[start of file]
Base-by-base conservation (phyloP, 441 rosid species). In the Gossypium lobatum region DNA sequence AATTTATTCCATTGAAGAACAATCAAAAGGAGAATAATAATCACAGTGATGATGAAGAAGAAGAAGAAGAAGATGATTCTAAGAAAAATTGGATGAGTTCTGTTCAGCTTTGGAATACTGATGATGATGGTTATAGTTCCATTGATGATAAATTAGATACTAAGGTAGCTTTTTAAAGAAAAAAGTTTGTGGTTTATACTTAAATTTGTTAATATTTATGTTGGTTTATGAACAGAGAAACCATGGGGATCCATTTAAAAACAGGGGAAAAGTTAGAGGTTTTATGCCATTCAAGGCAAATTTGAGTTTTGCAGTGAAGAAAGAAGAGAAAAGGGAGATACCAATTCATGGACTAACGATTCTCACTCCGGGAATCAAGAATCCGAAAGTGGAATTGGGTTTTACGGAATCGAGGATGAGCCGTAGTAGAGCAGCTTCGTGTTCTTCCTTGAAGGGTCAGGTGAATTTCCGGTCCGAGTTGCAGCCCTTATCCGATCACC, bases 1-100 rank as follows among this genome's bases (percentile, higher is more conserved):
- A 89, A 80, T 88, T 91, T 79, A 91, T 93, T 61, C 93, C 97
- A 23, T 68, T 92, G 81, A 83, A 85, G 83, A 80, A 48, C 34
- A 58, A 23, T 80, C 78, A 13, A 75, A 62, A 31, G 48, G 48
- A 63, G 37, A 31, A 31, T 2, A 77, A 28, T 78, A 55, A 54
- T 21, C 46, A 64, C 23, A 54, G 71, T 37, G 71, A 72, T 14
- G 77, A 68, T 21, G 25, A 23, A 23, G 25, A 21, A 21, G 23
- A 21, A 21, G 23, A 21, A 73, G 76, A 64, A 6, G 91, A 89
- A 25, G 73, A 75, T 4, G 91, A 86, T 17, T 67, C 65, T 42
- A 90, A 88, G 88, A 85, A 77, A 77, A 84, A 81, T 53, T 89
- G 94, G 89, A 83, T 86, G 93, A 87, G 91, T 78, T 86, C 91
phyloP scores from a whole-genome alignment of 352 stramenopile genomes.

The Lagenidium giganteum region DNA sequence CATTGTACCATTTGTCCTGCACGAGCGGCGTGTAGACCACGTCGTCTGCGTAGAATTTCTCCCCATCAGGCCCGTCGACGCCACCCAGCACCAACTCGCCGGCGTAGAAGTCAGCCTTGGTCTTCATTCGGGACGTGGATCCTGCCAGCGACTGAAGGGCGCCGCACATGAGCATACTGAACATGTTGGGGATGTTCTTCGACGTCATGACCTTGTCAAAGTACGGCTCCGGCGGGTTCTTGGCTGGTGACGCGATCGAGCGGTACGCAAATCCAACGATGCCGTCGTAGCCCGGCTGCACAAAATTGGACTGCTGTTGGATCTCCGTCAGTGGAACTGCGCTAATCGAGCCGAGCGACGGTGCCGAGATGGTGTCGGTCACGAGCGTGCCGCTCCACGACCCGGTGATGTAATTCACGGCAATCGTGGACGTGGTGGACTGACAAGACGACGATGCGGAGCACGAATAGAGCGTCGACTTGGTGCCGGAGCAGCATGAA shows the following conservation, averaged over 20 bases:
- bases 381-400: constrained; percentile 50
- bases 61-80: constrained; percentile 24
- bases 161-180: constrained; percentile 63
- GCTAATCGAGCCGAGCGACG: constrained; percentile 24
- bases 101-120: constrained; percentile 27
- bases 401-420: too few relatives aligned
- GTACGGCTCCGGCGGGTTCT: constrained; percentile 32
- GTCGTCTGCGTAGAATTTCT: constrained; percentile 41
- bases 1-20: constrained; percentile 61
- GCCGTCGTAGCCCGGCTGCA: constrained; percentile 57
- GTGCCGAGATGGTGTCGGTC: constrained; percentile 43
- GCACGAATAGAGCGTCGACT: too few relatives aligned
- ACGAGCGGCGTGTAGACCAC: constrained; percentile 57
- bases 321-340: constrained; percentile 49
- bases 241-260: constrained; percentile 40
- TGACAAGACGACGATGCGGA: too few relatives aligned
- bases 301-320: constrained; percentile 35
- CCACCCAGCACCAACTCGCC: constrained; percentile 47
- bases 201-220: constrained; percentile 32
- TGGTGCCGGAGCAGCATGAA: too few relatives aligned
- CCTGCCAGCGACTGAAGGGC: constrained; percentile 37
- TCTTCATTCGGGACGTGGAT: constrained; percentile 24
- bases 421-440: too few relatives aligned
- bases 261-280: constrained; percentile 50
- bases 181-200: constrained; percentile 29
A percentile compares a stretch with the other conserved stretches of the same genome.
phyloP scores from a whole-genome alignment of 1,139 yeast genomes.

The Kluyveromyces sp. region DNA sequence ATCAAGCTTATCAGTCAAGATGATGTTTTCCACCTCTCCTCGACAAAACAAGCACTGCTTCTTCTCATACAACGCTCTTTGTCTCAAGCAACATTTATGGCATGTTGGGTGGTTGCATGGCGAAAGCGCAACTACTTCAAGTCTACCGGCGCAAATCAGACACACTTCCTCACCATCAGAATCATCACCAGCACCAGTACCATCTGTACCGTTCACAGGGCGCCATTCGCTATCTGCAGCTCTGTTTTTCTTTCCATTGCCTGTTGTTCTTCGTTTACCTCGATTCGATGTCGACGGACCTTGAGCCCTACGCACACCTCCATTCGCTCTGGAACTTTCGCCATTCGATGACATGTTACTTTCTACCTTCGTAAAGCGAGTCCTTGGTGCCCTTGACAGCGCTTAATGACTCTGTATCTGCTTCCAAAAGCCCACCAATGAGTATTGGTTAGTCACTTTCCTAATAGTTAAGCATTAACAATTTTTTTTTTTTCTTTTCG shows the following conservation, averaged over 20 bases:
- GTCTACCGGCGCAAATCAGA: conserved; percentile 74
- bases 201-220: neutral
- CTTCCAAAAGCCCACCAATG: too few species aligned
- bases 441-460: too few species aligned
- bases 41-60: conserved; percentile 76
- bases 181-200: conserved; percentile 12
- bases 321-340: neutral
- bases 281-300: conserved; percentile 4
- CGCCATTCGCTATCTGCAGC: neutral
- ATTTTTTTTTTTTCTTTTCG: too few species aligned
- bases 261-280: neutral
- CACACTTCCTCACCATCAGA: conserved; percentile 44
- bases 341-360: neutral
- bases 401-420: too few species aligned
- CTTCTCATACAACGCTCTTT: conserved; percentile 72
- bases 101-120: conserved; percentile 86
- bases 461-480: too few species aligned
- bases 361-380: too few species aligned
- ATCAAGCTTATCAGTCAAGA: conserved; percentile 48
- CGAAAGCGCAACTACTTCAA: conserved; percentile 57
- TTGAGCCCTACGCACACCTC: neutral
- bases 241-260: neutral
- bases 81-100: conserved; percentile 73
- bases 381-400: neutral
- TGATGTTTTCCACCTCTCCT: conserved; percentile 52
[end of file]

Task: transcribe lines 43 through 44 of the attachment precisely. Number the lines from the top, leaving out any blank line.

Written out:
- bases 201-220: neutral
- CTTCCAAAAGCCCACCAATG: too few species aligned